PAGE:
A head thrust between the draperies around the dressing stage; by the abundance of tousled brown ringlets, it belonged to Harn Guardson. If the sincere young student could learn to hold at least two words in his mind, he’d write his first intention and be renamed Harneonarial, “Harn, Debtor to the Lady,” so all would know his life was now forfeit to Her and his masters could take a breath between lessons. If. To give everyone a welcome respite, the boy had come on this visit to Tiler’s Hold to carry loads for Domozuk. Not to intrude in the dressing room. “My L‑lord S‑scribemaster—”

“Be off!” Bustling forward like an offended goose—an image his girth and abused nose made regrettably apt—Domozuk waved his free hand in fury. “Be off, boy! You know bet—”

Face red, Harn stood his ground, his hands clutching the curtains for anchor, doubtless leaving ink and sweat prints. He threw Saeleonar­ial a desperate look. “The Hold L‑lord’s entered the hall, Master. He’s called your n‑name. He’s angry. He wants answers about the hermit mage. About Maleon—”

Domozuk’s fierce “Hush!” overlapped Saeleonarial’s no less forceful warning, “Have a care!”

Red cheeks paled before the tousled head dropped down. “M‑my l‑lord…”

Master’s and servant’s eyes met. Though blood fled his cheeks, Domozuk gave the slightest nod. He knew what to do. This wouldn’t be the first hold a mage scribe had to vacate at speed, though Saeleonarial would regret becoming the first head of that venerable order to run for his life.

Hopefully he wouldn’t have to. “Well done,” he told the boy. “Stay with Domozuk. Help him. But in future, Harn, by The Goddess, keep your tongue.”

Stepping down, Saeleonarial grabbed the wig from his servant and stuffed it on his head. At Domozuk’s mute protest, he tugged it straight. Straighter. But didn’t pause. No time to waste. The others got out of his way. They’d be on their own.

“Hermit mage,” was it? Maleonarial had a new, unfortunate nick­name. Old mage scribes tended to harmless eccentricity. They also stayed within the safety of the school, where no one else could notice and be alarmed.

Maleonarial might never be harmless, but he’d managed to fade from view well enough. What had he done to attract attention? Who had carried the tale? A spy in their midst? Or had one of the aging mas­ters discovered secrets had a value loyalty did not?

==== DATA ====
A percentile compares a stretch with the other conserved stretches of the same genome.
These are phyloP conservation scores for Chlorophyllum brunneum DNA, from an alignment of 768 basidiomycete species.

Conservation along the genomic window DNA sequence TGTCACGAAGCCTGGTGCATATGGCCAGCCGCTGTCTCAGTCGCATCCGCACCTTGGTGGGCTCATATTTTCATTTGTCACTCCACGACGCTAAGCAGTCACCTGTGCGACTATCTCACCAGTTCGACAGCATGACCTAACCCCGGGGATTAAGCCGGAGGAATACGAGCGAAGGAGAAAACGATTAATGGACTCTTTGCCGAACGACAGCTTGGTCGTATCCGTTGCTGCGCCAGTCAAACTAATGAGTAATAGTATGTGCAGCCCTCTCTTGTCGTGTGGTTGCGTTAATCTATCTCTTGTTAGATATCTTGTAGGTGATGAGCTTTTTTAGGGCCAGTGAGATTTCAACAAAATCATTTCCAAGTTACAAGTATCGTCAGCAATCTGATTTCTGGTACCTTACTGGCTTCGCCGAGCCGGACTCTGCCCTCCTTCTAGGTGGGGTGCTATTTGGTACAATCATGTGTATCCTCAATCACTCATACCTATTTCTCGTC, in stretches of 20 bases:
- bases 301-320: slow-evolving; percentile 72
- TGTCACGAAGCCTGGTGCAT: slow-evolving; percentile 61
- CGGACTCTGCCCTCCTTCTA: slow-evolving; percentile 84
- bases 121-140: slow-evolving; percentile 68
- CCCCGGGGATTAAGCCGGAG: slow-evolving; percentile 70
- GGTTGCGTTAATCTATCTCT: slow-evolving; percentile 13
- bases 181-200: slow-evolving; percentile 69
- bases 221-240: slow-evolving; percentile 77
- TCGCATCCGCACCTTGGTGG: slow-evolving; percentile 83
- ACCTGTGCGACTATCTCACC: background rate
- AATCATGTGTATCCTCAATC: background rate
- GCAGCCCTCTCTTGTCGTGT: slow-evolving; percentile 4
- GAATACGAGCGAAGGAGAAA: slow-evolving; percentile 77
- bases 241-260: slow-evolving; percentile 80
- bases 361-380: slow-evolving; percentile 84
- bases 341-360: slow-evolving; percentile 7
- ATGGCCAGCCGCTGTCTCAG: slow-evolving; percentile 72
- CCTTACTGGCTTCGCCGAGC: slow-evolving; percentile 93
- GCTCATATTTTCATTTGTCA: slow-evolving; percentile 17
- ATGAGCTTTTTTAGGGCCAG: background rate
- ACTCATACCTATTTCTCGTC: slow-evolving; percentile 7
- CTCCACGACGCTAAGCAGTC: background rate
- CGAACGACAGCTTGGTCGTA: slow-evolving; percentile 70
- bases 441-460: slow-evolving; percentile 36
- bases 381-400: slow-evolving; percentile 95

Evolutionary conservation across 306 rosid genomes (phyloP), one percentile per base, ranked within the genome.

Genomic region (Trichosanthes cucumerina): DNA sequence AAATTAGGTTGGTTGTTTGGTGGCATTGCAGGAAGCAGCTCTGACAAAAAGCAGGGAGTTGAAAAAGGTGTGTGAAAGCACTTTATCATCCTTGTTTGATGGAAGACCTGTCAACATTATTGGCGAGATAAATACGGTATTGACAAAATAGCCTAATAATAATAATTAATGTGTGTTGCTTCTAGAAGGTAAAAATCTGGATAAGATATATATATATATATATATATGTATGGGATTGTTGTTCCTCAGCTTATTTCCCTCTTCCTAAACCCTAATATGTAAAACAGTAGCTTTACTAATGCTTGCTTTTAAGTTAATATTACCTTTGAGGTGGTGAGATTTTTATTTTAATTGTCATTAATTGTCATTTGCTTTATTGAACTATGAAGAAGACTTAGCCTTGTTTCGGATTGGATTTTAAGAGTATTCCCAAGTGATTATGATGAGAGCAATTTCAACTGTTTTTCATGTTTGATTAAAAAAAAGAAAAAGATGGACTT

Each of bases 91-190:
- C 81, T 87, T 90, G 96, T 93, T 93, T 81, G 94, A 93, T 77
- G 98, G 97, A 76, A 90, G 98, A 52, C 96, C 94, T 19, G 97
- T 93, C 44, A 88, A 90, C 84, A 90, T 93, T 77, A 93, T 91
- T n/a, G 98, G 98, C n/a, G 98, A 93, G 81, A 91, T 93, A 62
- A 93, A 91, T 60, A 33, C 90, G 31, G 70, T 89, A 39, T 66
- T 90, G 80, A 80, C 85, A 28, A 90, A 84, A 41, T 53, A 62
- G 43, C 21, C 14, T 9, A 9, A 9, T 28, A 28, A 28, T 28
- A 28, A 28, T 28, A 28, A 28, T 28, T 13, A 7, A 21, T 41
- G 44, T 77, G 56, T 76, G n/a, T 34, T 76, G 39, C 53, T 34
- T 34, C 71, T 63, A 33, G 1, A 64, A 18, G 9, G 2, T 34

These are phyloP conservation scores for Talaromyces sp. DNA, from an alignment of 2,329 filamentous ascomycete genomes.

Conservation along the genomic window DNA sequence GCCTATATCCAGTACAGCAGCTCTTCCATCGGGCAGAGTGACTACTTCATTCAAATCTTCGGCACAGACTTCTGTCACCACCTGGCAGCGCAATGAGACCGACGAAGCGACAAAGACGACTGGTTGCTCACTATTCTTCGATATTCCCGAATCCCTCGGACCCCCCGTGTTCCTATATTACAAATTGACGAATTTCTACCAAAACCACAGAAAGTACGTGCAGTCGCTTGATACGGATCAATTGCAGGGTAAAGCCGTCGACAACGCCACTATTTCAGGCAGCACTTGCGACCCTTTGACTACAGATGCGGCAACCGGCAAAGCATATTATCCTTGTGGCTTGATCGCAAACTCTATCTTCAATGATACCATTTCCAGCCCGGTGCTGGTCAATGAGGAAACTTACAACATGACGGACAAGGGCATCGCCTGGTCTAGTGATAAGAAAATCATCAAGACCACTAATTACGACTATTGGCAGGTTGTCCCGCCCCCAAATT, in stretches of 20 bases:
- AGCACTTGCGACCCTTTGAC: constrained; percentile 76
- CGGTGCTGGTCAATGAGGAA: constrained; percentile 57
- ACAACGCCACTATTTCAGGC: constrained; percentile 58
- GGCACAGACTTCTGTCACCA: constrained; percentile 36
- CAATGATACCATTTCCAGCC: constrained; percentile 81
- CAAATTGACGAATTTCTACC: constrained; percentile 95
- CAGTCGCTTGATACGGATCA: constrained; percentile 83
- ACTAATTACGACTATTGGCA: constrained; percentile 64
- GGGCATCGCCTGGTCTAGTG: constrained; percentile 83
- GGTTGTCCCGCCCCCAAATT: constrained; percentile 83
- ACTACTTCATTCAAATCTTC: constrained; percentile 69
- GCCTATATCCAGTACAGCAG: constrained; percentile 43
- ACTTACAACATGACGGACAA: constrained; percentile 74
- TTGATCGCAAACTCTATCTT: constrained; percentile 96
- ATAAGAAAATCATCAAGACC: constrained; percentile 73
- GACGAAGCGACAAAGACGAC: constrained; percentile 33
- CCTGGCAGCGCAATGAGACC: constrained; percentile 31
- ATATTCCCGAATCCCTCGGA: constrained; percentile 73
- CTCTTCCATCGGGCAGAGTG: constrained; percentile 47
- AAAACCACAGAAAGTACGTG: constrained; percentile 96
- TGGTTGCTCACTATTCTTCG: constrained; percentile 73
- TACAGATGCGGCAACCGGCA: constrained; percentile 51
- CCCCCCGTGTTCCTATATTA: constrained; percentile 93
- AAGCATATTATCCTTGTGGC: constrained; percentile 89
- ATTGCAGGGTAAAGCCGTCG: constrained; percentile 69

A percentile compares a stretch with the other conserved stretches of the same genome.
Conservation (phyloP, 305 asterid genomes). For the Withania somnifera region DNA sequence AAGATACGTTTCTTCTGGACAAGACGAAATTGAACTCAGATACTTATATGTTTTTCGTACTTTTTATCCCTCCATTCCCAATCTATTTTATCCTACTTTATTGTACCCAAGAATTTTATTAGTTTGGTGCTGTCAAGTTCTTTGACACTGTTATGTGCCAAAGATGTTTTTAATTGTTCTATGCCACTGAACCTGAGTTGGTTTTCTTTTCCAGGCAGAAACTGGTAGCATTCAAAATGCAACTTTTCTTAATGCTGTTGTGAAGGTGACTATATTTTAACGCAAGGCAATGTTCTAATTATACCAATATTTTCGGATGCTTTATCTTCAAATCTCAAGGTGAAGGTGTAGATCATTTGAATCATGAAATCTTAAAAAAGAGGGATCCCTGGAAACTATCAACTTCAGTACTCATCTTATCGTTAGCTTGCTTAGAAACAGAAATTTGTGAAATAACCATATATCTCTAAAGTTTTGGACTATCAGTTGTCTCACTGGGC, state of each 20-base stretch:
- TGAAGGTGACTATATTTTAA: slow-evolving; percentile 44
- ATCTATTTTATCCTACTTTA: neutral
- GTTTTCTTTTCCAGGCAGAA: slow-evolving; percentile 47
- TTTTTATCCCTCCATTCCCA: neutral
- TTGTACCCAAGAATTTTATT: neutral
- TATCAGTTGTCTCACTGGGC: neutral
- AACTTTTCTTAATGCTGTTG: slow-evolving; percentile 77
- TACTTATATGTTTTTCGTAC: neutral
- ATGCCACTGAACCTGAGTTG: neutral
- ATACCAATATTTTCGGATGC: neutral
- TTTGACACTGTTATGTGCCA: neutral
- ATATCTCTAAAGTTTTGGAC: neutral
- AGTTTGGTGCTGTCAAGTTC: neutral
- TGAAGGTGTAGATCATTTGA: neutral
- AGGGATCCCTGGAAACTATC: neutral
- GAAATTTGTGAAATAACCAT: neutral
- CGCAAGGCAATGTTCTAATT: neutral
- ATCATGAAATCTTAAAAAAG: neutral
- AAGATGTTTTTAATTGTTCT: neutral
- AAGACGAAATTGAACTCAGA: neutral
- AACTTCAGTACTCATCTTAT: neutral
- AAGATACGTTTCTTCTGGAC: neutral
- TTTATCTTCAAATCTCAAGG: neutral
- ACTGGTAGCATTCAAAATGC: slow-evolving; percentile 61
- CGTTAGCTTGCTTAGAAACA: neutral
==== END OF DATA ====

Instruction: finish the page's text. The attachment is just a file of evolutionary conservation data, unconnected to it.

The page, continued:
Forget who.

Saeleonarial puffed as he hurried down the wide, too-empty hall. No one came late without consequence to an audience with a hold lord, not even the head of Tananen’s only magic casters. There was malice in the delayed summons. Well done, Harn.

In this part of the new wing, the floor was polished marble, so smooth he had to be wary of a slip. The walls were of the same mate­rial, midnight-dark and shot through with copper gleams, arched in ever-lit openings that awaited treasure. Tiler’s Holding bred wily, watch­ful lords, a consequence of owning Tananen’s only deepwater port. The Lady’s Mouth, they called it, through which poured what couldn’t be grown, made, or mined within the lands under Her influence. Ships plied between Her Mouth and the strange countries across the Snarlen Sea, ships owned by those without magic.

The merchants and seamen who came on the ships were polite but curious, their heads stuffed with rumor and wild tales. It made matters worse that such had to linger here, waiting as much on the feet of made-oxen as the mercy of tides. All freight had to move by wagon past the rapids and falls of Her Veil, to where the mighty Helthrom widened and calmed, welcoming the barges that serviced the heartland. For this reason, Tiler’s Hold boasted streets of brick warehouses, always full, and always expensive. Warehouses and inns.

For freight was welcome up the Helthrom, but not foreigners. The Deathless Goddess admitted no strangers past Her Veil. Only the cob­bles of Tiler’s Hold rang to their deep voices and booted feet. Only here did Tananen touch the wider world.

Tiler’s Hold Lords kept it that way.

The latest, Insom the Second, was more than watchful. Unable to abide empty space on his charts, he insisted newcomers provide him with detailed journals. His ever-bright halls had nothing to do with vanity; he distrusted shadows and abhorred the dark. Little wonder word of a mage scribe outside the normal scheme of things would dis­turb him.

He would indeed demand answers.

Saeleonarial’s hasty steps and puffing filled the space. His long sleeves lifted like wings, but his feet might have been stuck in mud for all the speed he could manage. Belt tassels and a wig doubtless askew were nothing compared to affronting a hold lord.

He was too old for this.

The bells around his ears laughed at him.

 

Words, once written, are free. They fly from their creator, bound only by limits set in syllable and phrase. A mage scribe can no more write magic for himself than magic write itself. The very act of writing sets him apart from his words’ intent.

As well try, Maleonarial thought, to be both sun and shade.

Too much time to think, this morning. But he couldn’t pass the abundance of galls in this meadow, full and ripe, their insects still in­side. Crushed fresh, cooked in rainwater, filtered and let rest. A few of the beautiful green crystals from his dwindling supply to that infusion, plus a careful shave from his final small lump of desert tree gum, and he’d have a fine black ink.

Though the morning was chill and the meadow dew-drenched, he’d stripped to his clout. Easier to dry skin than clothing. His body re­minded him how little time he had left. A dozen years ago—a hundred and thirty bells less—there’d been taut smooth skin over bands of strong muscle. Now, each shivering rib had its pale loose flap, and what muscle laced his limbs was more wire than flesh. His knees and elbows were the only parts left of generous proportion, and they were knobbed and indignant, inclined to complain of the damp.

Time. He shouldn’t need much more. What he’d glimpsed as the merest possibility so long ago could become real with his next stroke of pen on parchment. He was that close.

Or that far. No telling what weakness corrupted him from within.

He would make his ink and find out.

If his ink-and age-stained hands trembled as they harvested the small, nut-hard galls, only The Deathless Goddess could judge it fear or cold.

Excerpted from The Gossamer Mage, copyright © 2019 by Julie E. Czerneda.